Now it’s a time rehome the RUS, OAB and finally deletion of Public Folder Store from the Exchange 2003.
Here is what we have done so far:
1) Installed Exchange Server 2010 in the Exchange Server 2003 Org.
2) Replicated the Public folder data to Exchange Server 2010
3) Moved the Mailboxes.
4) Converted the Distribution List and Security Group to Universal Group.


Rehome Offline Address Book:
If you check the OAB Generation Server Details, it will show you the Exchange Server 2003 by default.

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In order to change follow the below steps
1) Open Exchange Management Console
2) Expand Organization => Mailbox
3) Click on Offline Address Book
4) Right click on Default Offline Address Book and click on Move and then select Exchange Server 2010

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Rehome of Recipient Update Service:
In Exchange 2003 Recipient Update Service is a very important service because it will initiate the process for stamping the email address. There are two types of Update Service: Enterprise Recipient Update Service and Domain Recipient Update Service.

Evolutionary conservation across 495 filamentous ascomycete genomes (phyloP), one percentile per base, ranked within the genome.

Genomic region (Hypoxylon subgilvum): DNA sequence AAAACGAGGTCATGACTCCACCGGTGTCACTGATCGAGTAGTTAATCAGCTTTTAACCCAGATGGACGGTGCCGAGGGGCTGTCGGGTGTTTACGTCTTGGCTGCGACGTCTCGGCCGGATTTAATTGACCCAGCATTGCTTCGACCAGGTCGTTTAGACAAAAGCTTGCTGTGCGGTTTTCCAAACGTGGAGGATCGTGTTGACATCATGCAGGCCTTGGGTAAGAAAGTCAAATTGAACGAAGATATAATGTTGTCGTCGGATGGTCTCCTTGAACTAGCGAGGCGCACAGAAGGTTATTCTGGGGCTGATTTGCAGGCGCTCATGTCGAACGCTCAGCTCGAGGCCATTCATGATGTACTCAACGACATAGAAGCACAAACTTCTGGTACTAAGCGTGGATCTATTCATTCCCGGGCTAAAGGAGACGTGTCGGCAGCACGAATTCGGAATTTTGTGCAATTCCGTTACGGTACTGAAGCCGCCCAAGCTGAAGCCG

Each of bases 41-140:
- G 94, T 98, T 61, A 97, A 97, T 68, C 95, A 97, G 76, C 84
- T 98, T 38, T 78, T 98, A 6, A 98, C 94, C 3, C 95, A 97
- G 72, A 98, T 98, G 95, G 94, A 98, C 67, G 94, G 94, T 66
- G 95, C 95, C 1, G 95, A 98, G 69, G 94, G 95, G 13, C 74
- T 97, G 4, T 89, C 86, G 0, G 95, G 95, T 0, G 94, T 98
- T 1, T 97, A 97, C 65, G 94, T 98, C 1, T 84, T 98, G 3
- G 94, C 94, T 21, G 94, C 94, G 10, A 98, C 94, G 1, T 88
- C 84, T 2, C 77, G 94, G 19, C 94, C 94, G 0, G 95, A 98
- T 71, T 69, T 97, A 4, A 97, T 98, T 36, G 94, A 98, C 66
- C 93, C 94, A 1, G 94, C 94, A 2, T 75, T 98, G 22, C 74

You can delete the Domain from ESM and enterprise RUS needs to be removed from ADSIEDIT.msc because enterprise can’t be deleted from ESM.  But in real time I noticed that some of them rehome the RUS in my condition, so I will follow the Microsoft recommendation. (Don’t forget to take a system state backup)
1) Deletion of Domain RUS
a. Log in to E2k3 server
b. Open ESM => Recipients => Recipient Update Service
c. Right click domain RUS and then delete it.

2) Deletion of Enterprise RUS
a. Open Adsiedit.msc => Configurations => services => Ms Exchange => Organization => Address List Container => Recipients => Recipient Update Service => Delete enterprise RUS.

We are done with all the re-assigning the role to new server, now we can simply go to add\remove and uninstall the Exchange 2003 server i.e. go to E2k3.happy.com server => insert exchange 2003 cd and uninstall the application.

How to rehome RUS

In order to rehome the RUS, follow these steps:
1) Logon to Exchange Server 2003
2) Open the Exchange System Manager
3) Expand Recipients => click on Recipient Update Service
4) Right click on Recipient Update Server (domain level) and click on Properties
5) Point the Exchange Server to Exchange 2010 Server